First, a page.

“We get it every year at PRI, somebody will come back and say, ‘I wish I bought the larger unit,’” Shaw says. “Every year we hear that. Some guys will run a tabletop for carburetors and nuts and bolts and whatnot, and then have a 3200 for engine blocks. There’s plenty of people out there who are using multiple machines. Having multiple units is not going to do anything but be advantageous to an engine shop.”
Aside from getting a nice, clean part after use, the real advantages of ultrasonic cleaning are seen in time and environmental impact.
“If you’re doing a head or a block before final assembly to just get some of those machining oils and a little bit of debris off of it, you’re looking at 3-5 minutes,” he says. “Compared to hand cleaning that and there being no guarantees you’ll get down into all the ports and the blind holes cleaned out, that’s your advantage with an ultrasonic cleaner. You can use them after media blasting and they could be used for initial cleaning as well. That will save you a ton of time at a parts tank.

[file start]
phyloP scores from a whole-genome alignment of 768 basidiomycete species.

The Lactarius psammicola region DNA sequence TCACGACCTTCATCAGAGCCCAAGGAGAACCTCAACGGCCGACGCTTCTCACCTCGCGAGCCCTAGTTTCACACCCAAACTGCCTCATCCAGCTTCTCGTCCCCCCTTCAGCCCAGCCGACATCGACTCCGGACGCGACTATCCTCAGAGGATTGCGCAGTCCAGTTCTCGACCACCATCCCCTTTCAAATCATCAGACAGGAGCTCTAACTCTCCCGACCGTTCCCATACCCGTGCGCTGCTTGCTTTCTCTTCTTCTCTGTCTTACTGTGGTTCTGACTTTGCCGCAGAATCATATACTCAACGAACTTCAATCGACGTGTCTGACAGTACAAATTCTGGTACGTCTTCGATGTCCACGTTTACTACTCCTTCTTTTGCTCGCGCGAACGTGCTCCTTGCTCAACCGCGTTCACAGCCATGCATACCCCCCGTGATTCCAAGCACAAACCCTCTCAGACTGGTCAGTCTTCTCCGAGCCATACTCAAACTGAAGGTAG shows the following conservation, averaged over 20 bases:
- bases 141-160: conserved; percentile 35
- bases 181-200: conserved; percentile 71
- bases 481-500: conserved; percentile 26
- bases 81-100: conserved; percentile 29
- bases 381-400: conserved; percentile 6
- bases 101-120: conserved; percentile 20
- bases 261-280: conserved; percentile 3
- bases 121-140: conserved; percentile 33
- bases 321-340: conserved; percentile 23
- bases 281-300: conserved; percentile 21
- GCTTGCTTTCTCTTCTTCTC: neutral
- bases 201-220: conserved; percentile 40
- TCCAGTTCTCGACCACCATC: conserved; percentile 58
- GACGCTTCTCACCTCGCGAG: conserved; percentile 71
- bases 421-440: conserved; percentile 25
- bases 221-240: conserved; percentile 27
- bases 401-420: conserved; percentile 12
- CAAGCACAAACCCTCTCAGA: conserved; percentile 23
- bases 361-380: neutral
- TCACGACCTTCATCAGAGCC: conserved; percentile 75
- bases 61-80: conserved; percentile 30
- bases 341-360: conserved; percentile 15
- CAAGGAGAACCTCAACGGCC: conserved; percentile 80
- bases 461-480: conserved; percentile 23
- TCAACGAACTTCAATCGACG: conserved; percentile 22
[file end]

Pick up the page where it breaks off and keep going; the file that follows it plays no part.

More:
“The environmental side of it is something that’s not mentioned enough. It’s something that’s a big thing for us because we’re trying to go green. Ultrasonics are just safer for everybody to use. The time savings and return on investment are major points. It’s what keeps us in business. These machines are made to help everyone from a mom and pop shop all the way up to your big racers make money. It’s a better way to clean. It’s a faster way to clean. You just can’t beat it.”
As a shop owner, you always have options when it comes to purchasing new equipment, and ultrasonic cleaners are one you may want to investigate.
This article first appeared in Engine Builder magazine.